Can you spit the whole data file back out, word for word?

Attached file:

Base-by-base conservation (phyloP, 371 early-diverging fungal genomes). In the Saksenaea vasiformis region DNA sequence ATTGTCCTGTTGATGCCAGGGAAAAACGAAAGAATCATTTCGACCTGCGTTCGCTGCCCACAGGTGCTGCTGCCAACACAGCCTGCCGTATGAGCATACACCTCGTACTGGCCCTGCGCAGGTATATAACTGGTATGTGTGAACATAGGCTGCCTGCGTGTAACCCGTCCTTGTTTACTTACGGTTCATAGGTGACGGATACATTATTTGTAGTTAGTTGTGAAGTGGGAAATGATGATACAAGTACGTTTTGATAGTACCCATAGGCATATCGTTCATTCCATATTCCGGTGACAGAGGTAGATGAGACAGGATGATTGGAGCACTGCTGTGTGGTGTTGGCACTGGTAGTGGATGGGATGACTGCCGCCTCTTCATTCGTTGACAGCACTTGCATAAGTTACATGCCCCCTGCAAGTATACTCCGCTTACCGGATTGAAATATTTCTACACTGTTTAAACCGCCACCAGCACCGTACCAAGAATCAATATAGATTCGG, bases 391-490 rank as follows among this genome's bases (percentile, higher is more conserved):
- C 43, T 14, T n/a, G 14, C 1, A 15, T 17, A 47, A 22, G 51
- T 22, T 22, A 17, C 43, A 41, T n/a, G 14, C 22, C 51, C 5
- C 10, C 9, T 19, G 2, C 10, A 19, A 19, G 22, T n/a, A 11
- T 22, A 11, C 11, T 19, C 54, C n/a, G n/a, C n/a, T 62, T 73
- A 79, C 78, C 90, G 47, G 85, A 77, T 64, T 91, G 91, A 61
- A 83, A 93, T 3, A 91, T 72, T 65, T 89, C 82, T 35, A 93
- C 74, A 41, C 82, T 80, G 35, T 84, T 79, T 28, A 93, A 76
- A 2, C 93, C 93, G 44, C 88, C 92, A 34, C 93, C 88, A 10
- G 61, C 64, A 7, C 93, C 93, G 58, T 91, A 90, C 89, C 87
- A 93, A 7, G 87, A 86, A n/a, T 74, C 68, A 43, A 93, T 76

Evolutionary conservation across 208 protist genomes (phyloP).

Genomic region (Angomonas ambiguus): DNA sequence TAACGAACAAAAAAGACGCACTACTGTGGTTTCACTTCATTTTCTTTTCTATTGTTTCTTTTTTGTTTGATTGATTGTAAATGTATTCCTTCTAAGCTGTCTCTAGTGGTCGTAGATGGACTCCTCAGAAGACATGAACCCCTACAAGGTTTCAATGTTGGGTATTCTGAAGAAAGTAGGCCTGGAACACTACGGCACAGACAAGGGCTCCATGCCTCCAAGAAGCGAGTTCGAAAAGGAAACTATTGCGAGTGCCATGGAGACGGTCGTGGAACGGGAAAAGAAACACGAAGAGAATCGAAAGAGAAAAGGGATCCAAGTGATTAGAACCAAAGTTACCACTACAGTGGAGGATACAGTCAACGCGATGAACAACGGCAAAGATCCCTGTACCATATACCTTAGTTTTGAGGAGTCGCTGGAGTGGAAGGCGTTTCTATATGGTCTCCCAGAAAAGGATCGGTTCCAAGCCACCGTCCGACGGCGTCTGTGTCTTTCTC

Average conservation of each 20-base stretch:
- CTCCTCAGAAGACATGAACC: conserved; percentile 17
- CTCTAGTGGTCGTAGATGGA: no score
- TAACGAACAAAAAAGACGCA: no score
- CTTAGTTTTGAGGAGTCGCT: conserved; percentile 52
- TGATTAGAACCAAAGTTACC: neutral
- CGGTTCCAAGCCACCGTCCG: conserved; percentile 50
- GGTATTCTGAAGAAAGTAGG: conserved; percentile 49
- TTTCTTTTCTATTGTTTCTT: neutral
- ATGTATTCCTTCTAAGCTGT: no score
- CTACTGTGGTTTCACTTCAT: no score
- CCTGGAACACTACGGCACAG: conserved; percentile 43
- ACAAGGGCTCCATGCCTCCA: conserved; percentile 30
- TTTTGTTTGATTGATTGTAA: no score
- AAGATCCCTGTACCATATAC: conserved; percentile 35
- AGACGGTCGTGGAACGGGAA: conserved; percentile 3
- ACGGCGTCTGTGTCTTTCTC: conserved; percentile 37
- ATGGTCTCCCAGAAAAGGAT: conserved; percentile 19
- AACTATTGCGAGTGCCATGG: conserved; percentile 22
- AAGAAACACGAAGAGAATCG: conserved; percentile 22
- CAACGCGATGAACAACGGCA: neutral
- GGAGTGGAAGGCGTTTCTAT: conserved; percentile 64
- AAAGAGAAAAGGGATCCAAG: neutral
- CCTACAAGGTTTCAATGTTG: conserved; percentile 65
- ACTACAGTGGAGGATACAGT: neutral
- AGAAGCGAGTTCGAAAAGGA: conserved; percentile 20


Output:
Base-by-base conservation (phyloP, 371 early-diverging fungal genomes). In the Saksenaea vasiformis region DNA sequence ATTGTCCTGTTGATGCCAGGGAAAAACGAAAGAATCATTTCGACCTGCGTTCGCTGCCCACAGGTGCTGCTGCCAACACAGCCTGCCGTATGAGCATACACCTCGTACTGGCCCTGCGCAGGTATATAACTGGTATGTGTGAACATAGGCTGCCTGCGTGTAACCCGTCCTTGTTTACTTACGGTTCATAGGTGACGGATACATTATTTGTAGTTAGTTGTGAAGTGGGAAATGATGATACAAGTACGTTTTGATAGTACCCATAGGCATATCGTTCATTCCATATTCCGGTGACAGAGGTAGATGAGACAGGATGATTGGAGCACTGCTGTGTGGTGTTGGCACTGGTAGTGGATGGGATGACTGCCGCCTCTTCATTCGTTGACAGCACTTGCATAAGTTACATGCCCCCTGCAAGTATACTCCGCTTACCGGATTGAAATATTTCTACACTGTTTAAACCGCCACCAGCACCGTACCAAGAATCAATATAGATTCGG, bases 391-490 rank as follows among this genome's bases (percentile, higher is more conserved):
- C 43, T 14, T n/a, G 14, C 1, A 15, T 17, A 47, A 22, G 51
- T 22, T 22, A 17, C 43, A 41, T n/a, G 14, C 22, C 51, C 5
- C 10, C 9, T 19, G 2, C 10, A 19, A 19, G 22, T n/a, A 11
- T 22, A 11, C 11, T 19, C 54, C n/a, G n/a, C n/a, T 62, T 73
- A 79, C 78, C 90, G 47, G 85, A 77, T 64, T 91, G 91, A 61
- A 83, A 93, T 3, A 91, T 72, T 65, T 89, C 82, T 35, A 93
- C 74, A 41, C 82, T 80, G 35, T 84, T 79, T 28, A 93, A 76
- A 2, C 93, C 93, G 44, C 88, C 92, A 34, C 93, C 88, A 10
- G 61, C 64, A 7, C 93, C 93, G 58, T 91, A 90, C 89, C 87
- A 93, A 7, G 87, A 86, A n/a, T 74, C 68, A 43, A 93, T 76

Evolutionary conservation across 208 protist genomes (phyloP).

Genomic region (Angomonas ambiguus): DNA sequence TAACGAACAAAAAAGACGCACTACTGTGGTTTCACTTCATTTTCTTTTCTATTGTTTCTTTTTTGTTTGATTGATTGTAAATGTATTCCTTCTAAGCTGTCTCTAGTGGTCGTAGATGGACTCCTCAGAAGACATGAACCCCTACAAGGTTTCAATGTTGGGTATTCTGAAGAAAGTAGGCCTGGAACACTACGGCACAGACAAGGGCTCCATGCCTCCAAGAAGCGAGTTCGAAAAGGAAACTATTGCGAGTGCCATGGAGACGGTCGTGGAACGGGAAAAGAAACACGAAGAGAATCGAAAGAGAAAAGGGATCCAAGTGATTAGAACCAAAGTTACCACTACAGTGGAGGATACAGTCAACGCGATGAACAACGGCAAAGATCCCTGTACCATATACCTTAGTTTTGAGGAGTCGCTGGAGTGGAAGGCGTTTCTATATGGTCTCCCAGAAAAGGATCGGTTCCAAGCCACCGTCCGACGGCGTCTGTGTCTTTCTC

Average conservation of each 20-base stretch:
- CTCCTCAGAAGACATGAACC: conserved; percentile 17
- CTCTAGTGGTCGTAGATGGA: no score
- TAACGAACAAAAAAGACGCA: no score
- CTTAGTTTTGAGGAGTCGCT: conserved; percentile 52
- TGATTAGAACCAAAGTTACC: neutral
- CGGTTCCAAGCCACCGTCCG: conserved; percentile 50
- GGTATTCTGAAGAAAGTAGG: conserved; percentile 49
- TTTCTTTTCTATTGTTTCTT: neutral
- ATGTATTCCTTCTAAGCTGT: no score
- CTACTGTGGTTTCACTTCAT: no score
- CCTGGAACACTACGGCACAG: conserved; percentile 43
- ACAAGGGCTCCATGCCTCCA: conserved; percentile 30
- TTTTGTTTGATTGATTGTAA: no score
- AAGATCCCTGTACCATATAC: conserved; percentile 35
- AGACGGTCGTGGAACGGGAA: conserved; percentile 3
- ACGGCGTCTGTGTCTTTCTC: conserved; percentile 37
- ATGGTCTCCCAGAAAAGGAT: conserved; percentile 19
- AACTATTGCGAGTGCCATGG: conserved; percentile 22
- AAGAAACACGAAGAGAATCG: conserved; percentile 22
- CAACGCGATGAACAACGGCA: neutral
- GGAGTGGAAGGCGTTTCTAT: conserved; percentile 64
- AAAGAGAAAAGGGATCCAAG: neutral
- CCTACAAGGTTTCAATGTTG: conserved; percentile 65
- ACTACAGTGGAGGATACAGT: neutral
- AGAAGCGAGTTCGAAAAGGA: conserved; percentile 20